African millionaires to rise by 65% in 2034 – report

(Last Updated On: 29 April 2024)

The total investable wealth currently held on the African continent amounts to USD 2.5 trillion and its millionaire population is set to rise by 65% over the next 10 years, according to the 2024 Africa Wealth Report, published by international wealth advisory firm Henley & Partners in collaboration with global wealth intelligence partner New World Wealth.

Now in its 9th edition, the annual report reveals that there are currently 135,200 high-net-worth individuals (HNWIs) with liquid investable wealth of USD 1 million or more living in Africa, along with 342 centi-millionaires worth USD 100 million or more, and 21 dollar billionaires.

Africa’s ‘Big 5’ wealth markets — South Africa, Egypt, Nigeria, Kenya, and Morocco — together account for 56% of the continent’s millionaires and over 90% of its billionaires.

But, as Dominic Volek, Group Head of Private Clients at Henley & Partners, points out, wealth growth on the continent has not been without its setbacks.

“Currency depreciation and underperforming stock markets have chipped away at Africa’s wealth compared to global benchmarks.

“The South African rand fell 43% against the US dollar from 2013–2023, and even though the JSE All Share Index, which makes up well over half of Africa’s listed company holdings, rose in local currency terms, it was down 5% in US dollar terms over that period.

“Currencies in most other African countries also performed poorly compared to the dollar over the past 10 years, with dramatic depreciations of over 75% recorded in Nigeria, Egypt, Angola, and Zambia.”

Head of Research at New World Wealth, Andrew Amoils, adds that African nations are also losing large numbers of HNWIs to migration which is eroding the continent’s wealth.

“According to our latest figures, approximately 18,700 high-net-worth individuals have left Africa over the past decade (2013 to 2023). There are currently 54 African born billionaires in the world, including one of the world’s richest, Elon Musk, but only 21 of them still live on the continent. Most of these individuals have relocated to the UK, the USA, Australia, and the UAE. Significant numbers have also moved to France, Switzerland, Monaco, Portugal, Canada, New Zealand, and Israel.”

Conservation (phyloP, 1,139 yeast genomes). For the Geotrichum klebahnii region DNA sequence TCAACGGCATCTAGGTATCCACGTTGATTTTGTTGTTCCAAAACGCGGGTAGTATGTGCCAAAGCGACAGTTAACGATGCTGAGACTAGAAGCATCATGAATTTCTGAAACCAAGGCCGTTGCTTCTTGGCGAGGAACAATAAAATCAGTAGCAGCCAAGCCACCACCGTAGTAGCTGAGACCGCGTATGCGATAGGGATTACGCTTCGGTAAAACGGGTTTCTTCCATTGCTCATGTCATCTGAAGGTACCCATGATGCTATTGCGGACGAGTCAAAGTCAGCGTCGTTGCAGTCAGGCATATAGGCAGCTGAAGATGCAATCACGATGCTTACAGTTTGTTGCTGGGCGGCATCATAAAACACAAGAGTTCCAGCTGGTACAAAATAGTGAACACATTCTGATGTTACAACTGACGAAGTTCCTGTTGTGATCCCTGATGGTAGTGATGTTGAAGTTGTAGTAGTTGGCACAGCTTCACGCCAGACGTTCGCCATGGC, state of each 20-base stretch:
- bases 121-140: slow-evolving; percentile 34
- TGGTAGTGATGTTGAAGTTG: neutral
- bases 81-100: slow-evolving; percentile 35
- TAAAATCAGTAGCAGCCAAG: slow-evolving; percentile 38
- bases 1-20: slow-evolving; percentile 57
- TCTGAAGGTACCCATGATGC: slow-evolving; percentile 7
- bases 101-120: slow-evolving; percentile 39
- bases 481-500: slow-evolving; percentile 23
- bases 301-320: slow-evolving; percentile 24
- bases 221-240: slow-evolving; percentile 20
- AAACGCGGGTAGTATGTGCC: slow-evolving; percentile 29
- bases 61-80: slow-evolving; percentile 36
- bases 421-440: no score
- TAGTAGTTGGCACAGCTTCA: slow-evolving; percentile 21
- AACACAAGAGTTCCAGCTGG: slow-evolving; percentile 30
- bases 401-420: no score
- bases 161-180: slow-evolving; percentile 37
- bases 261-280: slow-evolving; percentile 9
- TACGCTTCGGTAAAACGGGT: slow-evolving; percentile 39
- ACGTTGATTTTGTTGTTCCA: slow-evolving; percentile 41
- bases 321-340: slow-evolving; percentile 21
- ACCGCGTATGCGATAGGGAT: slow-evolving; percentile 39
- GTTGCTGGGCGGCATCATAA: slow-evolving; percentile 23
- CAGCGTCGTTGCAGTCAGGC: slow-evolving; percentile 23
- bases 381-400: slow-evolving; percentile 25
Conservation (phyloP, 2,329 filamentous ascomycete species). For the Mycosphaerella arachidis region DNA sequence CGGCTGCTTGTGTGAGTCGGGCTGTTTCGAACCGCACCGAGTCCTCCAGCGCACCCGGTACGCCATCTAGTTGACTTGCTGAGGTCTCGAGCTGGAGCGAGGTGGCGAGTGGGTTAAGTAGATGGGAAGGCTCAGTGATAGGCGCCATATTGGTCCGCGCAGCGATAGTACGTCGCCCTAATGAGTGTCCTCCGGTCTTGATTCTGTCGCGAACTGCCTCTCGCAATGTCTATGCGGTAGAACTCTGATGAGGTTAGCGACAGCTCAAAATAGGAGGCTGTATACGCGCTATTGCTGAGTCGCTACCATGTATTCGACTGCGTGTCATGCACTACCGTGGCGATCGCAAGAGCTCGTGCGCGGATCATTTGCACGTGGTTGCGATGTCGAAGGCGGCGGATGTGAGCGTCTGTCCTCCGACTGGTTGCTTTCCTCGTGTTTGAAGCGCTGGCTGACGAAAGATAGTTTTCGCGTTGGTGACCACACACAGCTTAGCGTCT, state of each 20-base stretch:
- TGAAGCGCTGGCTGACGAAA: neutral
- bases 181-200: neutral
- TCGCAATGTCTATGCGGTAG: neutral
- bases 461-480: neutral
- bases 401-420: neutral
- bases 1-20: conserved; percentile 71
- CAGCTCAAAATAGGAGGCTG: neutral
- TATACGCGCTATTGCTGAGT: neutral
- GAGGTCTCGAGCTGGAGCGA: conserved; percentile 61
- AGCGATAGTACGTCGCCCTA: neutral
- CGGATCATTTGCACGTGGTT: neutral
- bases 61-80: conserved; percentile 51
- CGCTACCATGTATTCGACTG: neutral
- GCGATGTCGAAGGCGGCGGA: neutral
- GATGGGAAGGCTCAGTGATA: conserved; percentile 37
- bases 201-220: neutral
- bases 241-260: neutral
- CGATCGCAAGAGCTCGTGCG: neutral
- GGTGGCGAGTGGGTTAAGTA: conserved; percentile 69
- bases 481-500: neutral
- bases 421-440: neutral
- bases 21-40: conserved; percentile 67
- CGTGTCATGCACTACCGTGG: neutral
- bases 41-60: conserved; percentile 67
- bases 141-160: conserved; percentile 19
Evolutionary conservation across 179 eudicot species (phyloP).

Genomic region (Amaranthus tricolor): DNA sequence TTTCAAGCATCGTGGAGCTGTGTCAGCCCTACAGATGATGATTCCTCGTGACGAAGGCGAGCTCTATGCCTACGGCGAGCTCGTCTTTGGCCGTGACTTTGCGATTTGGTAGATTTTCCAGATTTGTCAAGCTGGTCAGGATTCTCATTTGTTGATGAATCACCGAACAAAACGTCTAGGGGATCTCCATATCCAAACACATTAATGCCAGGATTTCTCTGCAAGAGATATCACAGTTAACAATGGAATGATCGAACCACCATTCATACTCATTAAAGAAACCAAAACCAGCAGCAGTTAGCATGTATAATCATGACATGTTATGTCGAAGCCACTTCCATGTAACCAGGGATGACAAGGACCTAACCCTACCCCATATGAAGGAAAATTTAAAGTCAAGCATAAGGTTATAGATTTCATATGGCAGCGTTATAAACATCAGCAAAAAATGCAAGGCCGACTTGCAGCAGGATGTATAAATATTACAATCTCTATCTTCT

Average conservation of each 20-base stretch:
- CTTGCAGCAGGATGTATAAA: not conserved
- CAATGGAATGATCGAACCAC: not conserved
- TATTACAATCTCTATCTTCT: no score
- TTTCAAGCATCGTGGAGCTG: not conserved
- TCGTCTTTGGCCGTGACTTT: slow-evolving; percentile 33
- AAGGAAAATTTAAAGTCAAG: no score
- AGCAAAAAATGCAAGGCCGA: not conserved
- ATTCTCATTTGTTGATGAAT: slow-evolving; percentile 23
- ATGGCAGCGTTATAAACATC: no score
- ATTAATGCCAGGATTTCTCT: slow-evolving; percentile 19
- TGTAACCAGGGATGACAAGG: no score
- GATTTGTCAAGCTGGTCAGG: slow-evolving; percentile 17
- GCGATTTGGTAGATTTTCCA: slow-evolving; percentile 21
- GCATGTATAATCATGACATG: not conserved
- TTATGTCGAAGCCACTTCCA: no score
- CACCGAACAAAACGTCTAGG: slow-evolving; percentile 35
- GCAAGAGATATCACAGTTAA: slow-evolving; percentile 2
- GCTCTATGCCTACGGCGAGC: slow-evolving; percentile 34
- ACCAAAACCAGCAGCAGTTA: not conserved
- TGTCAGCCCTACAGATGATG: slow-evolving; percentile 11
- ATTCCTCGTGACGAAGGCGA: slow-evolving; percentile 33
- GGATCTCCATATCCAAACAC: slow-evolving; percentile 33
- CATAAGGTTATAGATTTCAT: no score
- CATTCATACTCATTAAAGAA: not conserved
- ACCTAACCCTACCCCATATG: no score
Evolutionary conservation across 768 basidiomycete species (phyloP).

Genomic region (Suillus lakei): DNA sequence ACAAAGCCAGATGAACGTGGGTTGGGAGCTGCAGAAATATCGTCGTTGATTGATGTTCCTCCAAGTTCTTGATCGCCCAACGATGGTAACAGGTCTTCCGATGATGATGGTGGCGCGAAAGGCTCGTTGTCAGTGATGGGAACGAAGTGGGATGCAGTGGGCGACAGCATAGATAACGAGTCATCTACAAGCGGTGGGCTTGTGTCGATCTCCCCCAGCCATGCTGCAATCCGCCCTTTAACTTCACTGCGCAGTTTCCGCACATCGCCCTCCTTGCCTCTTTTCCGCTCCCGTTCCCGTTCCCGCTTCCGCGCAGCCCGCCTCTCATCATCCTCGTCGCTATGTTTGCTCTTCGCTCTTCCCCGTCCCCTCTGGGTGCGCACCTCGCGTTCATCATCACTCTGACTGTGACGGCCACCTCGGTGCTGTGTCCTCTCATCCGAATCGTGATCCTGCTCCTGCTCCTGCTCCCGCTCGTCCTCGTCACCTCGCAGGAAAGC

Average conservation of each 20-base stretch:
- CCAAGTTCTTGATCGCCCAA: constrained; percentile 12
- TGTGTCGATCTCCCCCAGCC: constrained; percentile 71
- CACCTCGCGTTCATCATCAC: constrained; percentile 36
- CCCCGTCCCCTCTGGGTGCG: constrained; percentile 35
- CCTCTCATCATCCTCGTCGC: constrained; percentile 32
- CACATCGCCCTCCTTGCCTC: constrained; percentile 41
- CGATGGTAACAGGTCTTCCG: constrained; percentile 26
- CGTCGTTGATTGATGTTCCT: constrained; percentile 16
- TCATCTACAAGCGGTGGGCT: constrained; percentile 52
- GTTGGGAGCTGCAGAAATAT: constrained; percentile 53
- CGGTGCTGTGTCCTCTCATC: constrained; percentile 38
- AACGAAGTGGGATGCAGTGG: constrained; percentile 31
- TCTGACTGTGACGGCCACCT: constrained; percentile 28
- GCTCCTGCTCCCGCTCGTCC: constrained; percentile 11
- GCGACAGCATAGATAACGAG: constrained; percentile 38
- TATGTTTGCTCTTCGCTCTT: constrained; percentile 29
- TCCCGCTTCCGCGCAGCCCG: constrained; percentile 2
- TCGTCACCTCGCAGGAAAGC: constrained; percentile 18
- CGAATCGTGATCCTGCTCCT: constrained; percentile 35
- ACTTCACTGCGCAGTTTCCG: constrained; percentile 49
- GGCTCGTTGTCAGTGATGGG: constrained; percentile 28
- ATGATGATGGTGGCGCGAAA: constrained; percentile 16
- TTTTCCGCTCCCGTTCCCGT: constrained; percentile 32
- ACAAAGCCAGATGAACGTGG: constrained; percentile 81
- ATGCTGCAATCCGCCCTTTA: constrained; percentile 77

Some of the fastest-growing markets in the world

Despite a tough past decade which saw a 20% decline in its millionaire population, South Africa remains home to over twice as many HNWIs as any other African country, with 37,400 millionaires, 102 centi-millionaires, and 5 billionaires, followed by Egypt with 15,600 millionaires, 52 centi-millionaires, and 7 billionaires.

Nigeria sits in 3rd place with 8,200 HNWIs, followed by Kenya (7,200 millionaires), Morocco (6,800), Mauritius (5,100), Algeria (2,800), Ethiopia (2,700), Ghana (2,700), and Namibia (2,300) all making it into the Top 10 Wealthiest Countries in Africa.

Going forward, over the next decade (to 2033), the likes of Mauritius, Namibia, Morocco, Zambia, Kenya, Uganda, and Rwanda are all expected to experience 80%+ millionaire growth.

Mauritius, with its stable governance and favorable tax regime, is projected to experience a remarkable 95% growth rate, positioning it as one of the world’s fastest-growing wealth markets.

Namibia, too, is poised for impressive high-net-worth growth, which is forecast to exceed 85% by 2033. Both Mauritius and Namibia offer investment migration pathways to attract global investors.

Commenting on the 2024 Africa Wealth Report, renowned South African political commentator, newspaper columnist, and best-selling author, Justice Malala, says that with growth projected at 4% by the IMF, Sub-Saharan Africa will be the second-fastest–growing region in the world in 2024, after Asia.